249. Telegram From the Embassy in India to the Department of State1

2170. Deptel 1829.2 For following reasons US atomic power reactors would have significant political value to US in India.

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Lack of power is a bottleneck in Indian economy; expansion of power facilities, conventional or atomic, is of fundamental importance to Indian economic development; power has high priority in five-year plans. Our helping to meet an economic need is politically important. A special political merit in the proposed atomic power plants, however, is fact that they would be located in Southern India where power shortage is notably acute and where feeling is widespread that disproportionate share of US assistance has thus far gone to Northern India.
Atomic development has much appeal in India as an advanced scientific accomplishment. US-Indian cooperation in atomic power would probably have exceptional political benefit to US, pleasing to Indian pride and also demonstrating the application of US science.
If US or other free world countries do not assist India we may expect GOI seek Soviet cooperation, for GOI seems firmly determined have atomic power plants. Soviet atomic expert Emilyanov, for example, scheduled visit India next month for conversations with Bhabha. Soviets would probably welcome opportunity play major role in atomic power in India just as they are doing in such key public sector undertakings as petroleum, steel, heavy machine tools. US assistance in power plants would have the political value of providing something important the Indians want from US and also the advantage of helping deny access to Soviets.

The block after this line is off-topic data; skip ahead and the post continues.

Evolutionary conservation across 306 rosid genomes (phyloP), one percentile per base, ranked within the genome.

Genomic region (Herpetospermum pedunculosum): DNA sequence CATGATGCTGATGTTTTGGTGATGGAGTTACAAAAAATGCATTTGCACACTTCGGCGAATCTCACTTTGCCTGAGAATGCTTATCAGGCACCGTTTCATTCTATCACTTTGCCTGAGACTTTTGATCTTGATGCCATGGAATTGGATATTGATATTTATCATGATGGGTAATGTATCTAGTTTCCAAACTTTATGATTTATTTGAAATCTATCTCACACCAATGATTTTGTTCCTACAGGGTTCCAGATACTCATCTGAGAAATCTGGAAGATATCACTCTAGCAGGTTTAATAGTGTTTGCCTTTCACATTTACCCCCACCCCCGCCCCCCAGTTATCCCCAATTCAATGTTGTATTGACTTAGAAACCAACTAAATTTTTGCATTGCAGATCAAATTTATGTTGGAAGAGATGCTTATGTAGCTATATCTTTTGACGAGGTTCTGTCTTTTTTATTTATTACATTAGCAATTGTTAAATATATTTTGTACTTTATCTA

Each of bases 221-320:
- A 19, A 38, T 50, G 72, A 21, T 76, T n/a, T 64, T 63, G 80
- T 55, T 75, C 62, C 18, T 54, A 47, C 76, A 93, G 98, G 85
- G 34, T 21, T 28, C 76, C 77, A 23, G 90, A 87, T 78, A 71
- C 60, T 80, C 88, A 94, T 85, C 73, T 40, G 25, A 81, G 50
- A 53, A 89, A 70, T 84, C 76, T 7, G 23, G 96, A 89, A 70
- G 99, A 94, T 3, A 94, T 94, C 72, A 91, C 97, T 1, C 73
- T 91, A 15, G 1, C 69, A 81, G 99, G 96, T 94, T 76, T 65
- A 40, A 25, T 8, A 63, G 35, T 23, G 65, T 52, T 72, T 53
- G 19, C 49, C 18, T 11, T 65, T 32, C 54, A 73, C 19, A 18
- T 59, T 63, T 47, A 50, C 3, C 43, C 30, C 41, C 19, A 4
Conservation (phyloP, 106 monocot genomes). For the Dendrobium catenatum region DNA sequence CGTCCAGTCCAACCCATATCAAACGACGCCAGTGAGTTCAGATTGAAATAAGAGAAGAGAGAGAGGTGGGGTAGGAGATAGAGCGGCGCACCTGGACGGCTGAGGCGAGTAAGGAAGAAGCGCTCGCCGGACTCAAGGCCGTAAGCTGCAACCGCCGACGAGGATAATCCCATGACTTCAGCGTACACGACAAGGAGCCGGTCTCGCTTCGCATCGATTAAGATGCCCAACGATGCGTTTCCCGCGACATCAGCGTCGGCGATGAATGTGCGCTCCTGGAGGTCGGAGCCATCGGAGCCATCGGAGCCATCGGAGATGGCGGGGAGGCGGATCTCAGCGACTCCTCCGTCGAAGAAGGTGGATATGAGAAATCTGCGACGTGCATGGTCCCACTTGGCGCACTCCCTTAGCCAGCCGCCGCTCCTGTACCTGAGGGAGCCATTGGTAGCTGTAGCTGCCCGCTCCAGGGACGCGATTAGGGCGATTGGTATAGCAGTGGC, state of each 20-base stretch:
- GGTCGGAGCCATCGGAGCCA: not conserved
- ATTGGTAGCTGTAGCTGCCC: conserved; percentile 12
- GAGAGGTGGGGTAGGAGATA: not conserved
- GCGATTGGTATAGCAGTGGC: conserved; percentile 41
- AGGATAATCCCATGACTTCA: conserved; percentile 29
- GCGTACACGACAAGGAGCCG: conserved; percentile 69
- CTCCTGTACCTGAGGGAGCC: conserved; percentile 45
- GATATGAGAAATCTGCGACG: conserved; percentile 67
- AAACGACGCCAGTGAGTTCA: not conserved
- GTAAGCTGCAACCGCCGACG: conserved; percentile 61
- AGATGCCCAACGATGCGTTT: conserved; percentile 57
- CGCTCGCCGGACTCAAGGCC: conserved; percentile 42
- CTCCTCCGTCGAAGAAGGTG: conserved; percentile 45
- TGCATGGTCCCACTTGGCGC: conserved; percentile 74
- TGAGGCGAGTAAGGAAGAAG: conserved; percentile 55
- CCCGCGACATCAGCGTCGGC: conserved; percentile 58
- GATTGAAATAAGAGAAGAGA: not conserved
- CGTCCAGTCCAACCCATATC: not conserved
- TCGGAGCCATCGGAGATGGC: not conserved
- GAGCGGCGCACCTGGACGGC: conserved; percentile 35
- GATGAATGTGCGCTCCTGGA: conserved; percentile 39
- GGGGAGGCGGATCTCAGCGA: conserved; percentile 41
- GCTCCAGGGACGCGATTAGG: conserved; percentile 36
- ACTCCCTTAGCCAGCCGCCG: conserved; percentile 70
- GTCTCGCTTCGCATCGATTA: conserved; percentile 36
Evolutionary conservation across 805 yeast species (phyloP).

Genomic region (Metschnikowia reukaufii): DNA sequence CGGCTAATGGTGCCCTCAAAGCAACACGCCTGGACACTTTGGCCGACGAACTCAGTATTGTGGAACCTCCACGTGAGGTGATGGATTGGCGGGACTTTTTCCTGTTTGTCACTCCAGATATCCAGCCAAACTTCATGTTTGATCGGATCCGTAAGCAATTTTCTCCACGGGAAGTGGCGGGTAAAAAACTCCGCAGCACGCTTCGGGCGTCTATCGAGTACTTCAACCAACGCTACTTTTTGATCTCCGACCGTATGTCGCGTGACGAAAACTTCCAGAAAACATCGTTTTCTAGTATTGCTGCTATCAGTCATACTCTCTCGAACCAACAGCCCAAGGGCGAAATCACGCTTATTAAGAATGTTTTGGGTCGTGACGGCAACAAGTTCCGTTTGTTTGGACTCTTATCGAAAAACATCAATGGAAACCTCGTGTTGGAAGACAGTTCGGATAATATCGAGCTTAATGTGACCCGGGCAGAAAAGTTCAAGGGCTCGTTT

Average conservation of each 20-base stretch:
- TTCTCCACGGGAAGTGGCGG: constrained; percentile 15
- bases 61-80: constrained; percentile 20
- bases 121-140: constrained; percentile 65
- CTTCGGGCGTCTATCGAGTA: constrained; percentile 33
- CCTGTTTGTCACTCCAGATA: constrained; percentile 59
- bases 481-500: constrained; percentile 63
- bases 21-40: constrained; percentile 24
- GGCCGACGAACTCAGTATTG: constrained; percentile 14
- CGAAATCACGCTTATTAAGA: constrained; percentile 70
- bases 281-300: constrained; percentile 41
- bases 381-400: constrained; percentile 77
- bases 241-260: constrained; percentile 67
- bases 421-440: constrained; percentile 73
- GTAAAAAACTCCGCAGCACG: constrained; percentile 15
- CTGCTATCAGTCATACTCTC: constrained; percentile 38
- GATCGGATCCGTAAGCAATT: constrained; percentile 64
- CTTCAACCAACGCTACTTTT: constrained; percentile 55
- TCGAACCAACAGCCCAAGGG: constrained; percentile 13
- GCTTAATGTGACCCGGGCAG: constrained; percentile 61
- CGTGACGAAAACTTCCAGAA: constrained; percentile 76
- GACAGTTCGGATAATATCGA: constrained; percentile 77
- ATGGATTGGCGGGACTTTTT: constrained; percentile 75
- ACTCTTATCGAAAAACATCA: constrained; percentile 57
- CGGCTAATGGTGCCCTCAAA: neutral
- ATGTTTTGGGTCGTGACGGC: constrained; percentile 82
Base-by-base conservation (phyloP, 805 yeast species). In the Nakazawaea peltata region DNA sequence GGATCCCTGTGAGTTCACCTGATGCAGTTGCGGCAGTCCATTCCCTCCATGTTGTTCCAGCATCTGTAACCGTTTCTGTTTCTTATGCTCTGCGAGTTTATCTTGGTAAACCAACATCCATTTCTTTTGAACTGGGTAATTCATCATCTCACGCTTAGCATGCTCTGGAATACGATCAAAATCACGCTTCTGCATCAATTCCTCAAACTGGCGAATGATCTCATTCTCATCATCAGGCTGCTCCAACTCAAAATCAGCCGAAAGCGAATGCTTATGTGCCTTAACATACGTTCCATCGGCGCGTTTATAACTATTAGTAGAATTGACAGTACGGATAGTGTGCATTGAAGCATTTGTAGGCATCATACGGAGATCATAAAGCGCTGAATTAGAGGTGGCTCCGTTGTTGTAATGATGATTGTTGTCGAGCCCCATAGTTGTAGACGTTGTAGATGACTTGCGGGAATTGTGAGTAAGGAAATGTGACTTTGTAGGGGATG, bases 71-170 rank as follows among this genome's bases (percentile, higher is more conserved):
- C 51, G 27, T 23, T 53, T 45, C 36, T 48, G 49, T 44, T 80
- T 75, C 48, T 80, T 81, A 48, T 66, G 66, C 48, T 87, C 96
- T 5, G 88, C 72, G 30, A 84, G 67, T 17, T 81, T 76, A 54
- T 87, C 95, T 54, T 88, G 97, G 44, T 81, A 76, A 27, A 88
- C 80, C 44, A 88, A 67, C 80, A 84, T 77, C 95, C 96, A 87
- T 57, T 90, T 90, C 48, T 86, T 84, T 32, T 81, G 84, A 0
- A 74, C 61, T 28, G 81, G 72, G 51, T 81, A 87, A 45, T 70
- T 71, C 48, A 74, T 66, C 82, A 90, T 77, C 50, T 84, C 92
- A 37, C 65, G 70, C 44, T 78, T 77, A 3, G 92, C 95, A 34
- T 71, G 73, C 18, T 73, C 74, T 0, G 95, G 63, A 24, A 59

Political effectiveness of US-Indian atomic power collaboration would, of course, be maximized if US were sole source of such aid. If this not possible for us the objective should be assistance from both US and other free world countries to assure India’s Western orientation in this important field. We should not be deterred by possible British atomic power project.


On political grounds we recommend that every possible effort be made to assist India in atomic power plants and also seek steadily to expand close US-Indian cooperation in all atomic matters. We hope group of technical representatives from US Atomic Energy Commission will visit India early next year as recently discussed between AEC and Bhabha.

  1. Source: Department of State, Central Files, 891.1901/12–1459. Official Use Only.
  2. In telegram 1829, November 18, the Department of State summarized a series of recent conversations between Bhabha and officials of the Department and the AEC. “Department told AEC after Bhabha meeting,” the telegram reads in part, “that if AEC could state there would be some concrete benefit to AEC in developing reactor project in India, Department would be prepared support Indian application for financing. However project not of such political significance that Department would be prepared lead way in securing financing.” The Department also requested the “Embassy’s opinion as to political impact to be gained from smaller US project if UK has larger power reactor in operation before US project.” (Ibid., 891.1901/11-1859)